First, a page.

“That af­fects out­reach, how wide you can cast the net,” Clark said. “Sur­pris­ingly, even after all these years, still so many peo­ple are not fa­mil­iar with the ACA and the op­por­tu­nity to get in­sur­ance. Every year, I’m stunned by how many peo­ple don’t know about it.”

In Illi­nois, 356,403 peo­ple en­rolled in ACA plans for 2017. That fell to 335,000 for 2018.

“We are op­ti­mistic the en­roll­ment will re­main steady this year,” Ham­mer said.

Some pre­mi­ums have fallen this en­roll­ment pe­riod. Aver­age rates for the 2019 low­est cost sil­ver ACA plans de­clined 4 per­cent from last year, and the low­est cost gold plans slid 6 per­cent, ac­cord­ing to the Illi­nois Depart­ment of In­sur­ance. But over­all rates for the low­est cost bronze plans rose 6 per­cent. Still, that was less than last year’s 20 per­cent rise.

Na­tion­ally, about 85 per­cent of peo­ple en­rolled in the plan qual­ify to re­ceive sub­si­dies or tax cred­its to lower pre­mi­ums, ac­cord­ing to an Illi­nois Depart­ment of In­sur­ance spokes­woman.

In Illi­nois, con­sumers can pur­chase in­sur­ance for cov­er­age that be­gins Jan. 1, 2019 on the Get Cov­ered Illi­nois web­site, the of­fi­cial ACA mar­ket­place in the state, at get­cov­ered.illi­ Con­sumers also can search for op­tions by zip code to find lo­cal, free ap­pli­ca­tion help and sched­ule ap­point­ments for as­sis­tance on the site. Help also is avail­able by call­ing 866-311-1119.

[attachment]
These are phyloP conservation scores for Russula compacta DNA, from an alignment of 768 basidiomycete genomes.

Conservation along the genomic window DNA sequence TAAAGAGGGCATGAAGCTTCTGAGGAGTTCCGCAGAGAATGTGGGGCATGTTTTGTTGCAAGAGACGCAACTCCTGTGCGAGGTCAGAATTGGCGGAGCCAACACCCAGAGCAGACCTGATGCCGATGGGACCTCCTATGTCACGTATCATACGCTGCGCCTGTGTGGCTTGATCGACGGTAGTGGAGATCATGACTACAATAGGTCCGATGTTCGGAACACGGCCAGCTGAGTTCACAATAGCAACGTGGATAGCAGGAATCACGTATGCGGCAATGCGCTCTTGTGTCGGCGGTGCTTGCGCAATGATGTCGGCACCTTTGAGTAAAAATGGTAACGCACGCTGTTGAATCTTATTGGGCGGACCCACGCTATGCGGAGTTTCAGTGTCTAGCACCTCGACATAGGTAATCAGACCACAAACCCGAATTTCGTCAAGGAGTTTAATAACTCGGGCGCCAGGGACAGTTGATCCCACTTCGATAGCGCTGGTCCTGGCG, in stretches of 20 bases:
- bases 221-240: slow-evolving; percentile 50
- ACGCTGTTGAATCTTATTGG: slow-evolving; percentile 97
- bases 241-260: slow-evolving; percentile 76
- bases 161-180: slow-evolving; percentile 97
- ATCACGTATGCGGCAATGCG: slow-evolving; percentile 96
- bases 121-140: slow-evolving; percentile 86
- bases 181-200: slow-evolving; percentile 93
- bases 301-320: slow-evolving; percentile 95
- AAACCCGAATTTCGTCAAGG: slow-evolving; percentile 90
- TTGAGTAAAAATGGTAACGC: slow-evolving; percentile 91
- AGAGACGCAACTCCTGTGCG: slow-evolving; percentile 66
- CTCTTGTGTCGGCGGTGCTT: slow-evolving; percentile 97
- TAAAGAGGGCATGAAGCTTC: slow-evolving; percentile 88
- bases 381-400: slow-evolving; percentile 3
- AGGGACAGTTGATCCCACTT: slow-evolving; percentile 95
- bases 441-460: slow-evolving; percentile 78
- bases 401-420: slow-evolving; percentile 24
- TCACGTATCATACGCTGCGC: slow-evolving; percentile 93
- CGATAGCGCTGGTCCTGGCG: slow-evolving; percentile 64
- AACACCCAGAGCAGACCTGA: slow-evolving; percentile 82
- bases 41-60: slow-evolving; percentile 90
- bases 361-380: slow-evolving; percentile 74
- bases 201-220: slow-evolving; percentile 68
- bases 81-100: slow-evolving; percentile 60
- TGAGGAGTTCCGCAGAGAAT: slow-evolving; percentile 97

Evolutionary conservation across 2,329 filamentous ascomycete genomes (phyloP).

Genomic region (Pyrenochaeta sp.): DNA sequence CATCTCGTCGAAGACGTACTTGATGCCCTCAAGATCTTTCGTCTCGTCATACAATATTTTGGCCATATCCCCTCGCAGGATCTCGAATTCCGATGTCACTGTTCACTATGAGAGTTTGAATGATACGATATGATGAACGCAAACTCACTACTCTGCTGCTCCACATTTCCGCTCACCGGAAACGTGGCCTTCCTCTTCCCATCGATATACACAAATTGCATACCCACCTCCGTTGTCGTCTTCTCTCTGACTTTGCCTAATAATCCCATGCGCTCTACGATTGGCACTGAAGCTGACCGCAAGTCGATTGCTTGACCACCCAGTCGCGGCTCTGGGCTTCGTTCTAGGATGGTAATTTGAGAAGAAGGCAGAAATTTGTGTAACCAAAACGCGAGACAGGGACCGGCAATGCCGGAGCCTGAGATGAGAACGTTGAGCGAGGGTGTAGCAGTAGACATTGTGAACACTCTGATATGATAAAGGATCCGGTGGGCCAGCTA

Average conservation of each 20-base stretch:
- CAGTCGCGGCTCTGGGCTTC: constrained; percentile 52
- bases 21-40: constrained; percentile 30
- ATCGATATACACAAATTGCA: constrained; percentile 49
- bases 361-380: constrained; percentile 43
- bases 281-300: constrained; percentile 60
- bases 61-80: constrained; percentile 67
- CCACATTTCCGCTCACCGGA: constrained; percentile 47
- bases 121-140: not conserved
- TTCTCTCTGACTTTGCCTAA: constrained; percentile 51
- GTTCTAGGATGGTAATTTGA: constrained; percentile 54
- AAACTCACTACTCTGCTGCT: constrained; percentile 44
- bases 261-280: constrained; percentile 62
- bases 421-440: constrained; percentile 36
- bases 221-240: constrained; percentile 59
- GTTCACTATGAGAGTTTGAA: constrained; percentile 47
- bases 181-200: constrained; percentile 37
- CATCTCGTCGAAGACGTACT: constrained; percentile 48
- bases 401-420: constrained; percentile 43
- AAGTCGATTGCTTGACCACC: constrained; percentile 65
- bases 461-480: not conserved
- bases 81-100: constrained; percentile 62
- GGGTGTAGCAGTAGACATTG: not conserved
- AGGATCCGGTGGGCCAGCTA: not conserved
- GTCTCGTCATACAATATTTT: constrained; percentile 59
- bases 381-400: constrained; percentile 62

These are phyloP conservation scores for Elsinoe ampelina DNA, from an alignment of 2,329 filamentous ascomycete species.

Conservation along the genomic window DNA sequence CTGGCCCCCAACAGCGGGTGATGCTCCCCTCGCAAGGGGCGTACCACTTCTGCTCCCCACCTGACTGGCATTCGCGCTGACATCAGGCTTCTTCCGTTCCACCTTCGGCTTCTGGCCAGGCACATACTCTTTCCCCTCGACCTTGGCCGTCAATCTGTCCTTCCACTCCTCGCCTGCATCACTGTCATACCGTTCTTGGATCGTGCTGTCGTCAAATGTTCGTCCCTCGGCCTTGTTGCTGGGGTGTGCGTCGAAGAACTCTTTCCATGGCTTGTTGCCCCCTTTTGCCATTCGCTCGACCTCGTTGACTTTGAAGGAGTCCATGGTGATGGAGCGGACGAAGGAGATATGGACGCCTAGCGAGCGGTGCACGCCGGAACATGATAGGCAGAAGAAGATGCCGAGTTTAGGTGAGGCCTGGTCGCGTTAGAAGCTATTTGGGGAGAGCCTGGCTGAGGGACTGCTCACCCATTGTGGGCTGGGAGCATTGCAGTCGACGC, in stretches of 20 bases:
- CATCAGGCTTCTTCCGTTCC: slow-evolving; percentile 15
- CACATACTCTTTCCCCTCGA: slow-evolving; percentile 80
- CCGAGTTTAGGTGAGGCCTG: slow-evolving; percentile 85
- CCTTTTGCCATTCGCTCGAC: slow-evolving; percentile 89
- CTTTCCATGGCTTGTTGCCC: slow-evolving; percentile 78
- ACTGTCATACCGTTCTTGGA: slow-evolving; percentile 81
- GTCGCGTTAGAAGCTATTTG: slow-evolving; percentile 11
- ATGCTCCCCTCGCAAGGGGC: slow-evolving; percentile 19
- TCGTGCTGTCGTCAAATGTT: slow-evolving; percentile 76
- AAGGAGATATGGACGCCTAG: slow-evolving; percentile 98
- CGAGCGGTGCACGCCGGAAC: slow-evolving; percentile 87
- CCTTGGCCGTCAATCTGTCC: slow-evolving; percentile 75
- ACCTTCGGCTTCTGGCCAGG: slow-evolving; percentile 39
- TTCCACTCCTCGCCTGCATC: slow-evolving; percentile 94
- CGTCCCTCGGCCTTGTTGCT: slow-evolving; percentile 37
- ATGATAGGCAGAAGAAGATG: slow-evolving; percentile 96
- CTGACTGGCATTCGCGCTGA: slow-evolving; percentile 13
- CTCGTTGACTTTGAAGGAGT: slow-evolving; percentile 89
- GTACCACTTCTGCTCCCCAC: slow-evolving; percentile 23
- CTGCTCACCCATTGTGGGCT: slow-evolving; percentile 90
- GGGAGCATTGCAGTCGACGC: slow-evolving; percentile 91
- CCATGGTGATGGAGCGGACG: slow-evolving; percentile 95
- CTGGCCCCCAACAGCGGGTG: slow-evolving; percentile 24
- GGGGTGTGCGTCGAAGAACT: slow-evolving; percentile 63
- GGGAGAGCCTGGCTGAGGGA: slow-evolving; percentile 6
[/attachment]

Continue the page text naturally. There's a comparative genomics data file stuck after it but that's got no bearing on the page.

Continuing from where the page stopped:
When seek­ing help, among in­for­ma­tion and doc­u­ments needed are So­cial Se­cu­rity num­bers of each fam­ily mem­ber, cit­i­zen­ship doc­u­ments, proof of in­come for the most cur­rent 30 days and ex­pec­ta­tions for your an­nual in­come next year, Dow­ers said.

When weigh­ing pur­chas­ing op­tions, fac­tors to con­sider in­clude “what can you af­ford per month for the monthly pre­mium in ad­di­tion to what is the over­all out-of-pocket ex­pense, co­pays, de­ductibles, any cost shar­ing,” Clark said.

“Peo­ple who have estab­lished med­i­cal treat­ment from a par­tic­u­lar doc­tor, spe­cial­ist or hos­pi­tal want to make sure that the plan cov­ers your estab­lished health care provider.”

Con­sumers should check to see if they are el­i­gi­ble for sub­si­dies or tax cred­its, Pol­litz said. She and oth­ers also ad­vised con­sumers look­ing at less ex­pen­sive short-term plans, which some com­pa­nies are mar­ket­ing as al­ter­na­tives to Af­ford­able Care Act plans, pro­ceed with cau­tion.

In­deed, the Illi­nois Depart­ment of In­sur­ance has put out a buyer’s guide to in­form con­sumers. The guide notes that un­like Af­ford­able Care Act plans, short-term plans don’t re­quire manda­tory cov­er­age of es­sen­tial health ben­e­fits, which in­clude such things as hos­pi­tal­iza­tion, pre­scrip­tion drugs, emer­gency care and re­ha­bil­i­ta­tion ser­vices. The short-term plans also aren’t re­quired to cover pre-ex­ist­ing con­di­tions, men­tal health ser­vices and sub­stance abuse treat­ment, which ACA plans are re­quired to cover. So for con­sumers con­sid­er­ing such plans be crys­tal clear on what they do and don’t cover.


San­dra Clark, left, a cer­ti­fied ap­pli­ca­tion coun­selor with Fam­ily Chris­tian Health Cen­ter in Har­vey, speaks with Eboni Mearieweather about Af­ford­able Care Act open en­roll­ment.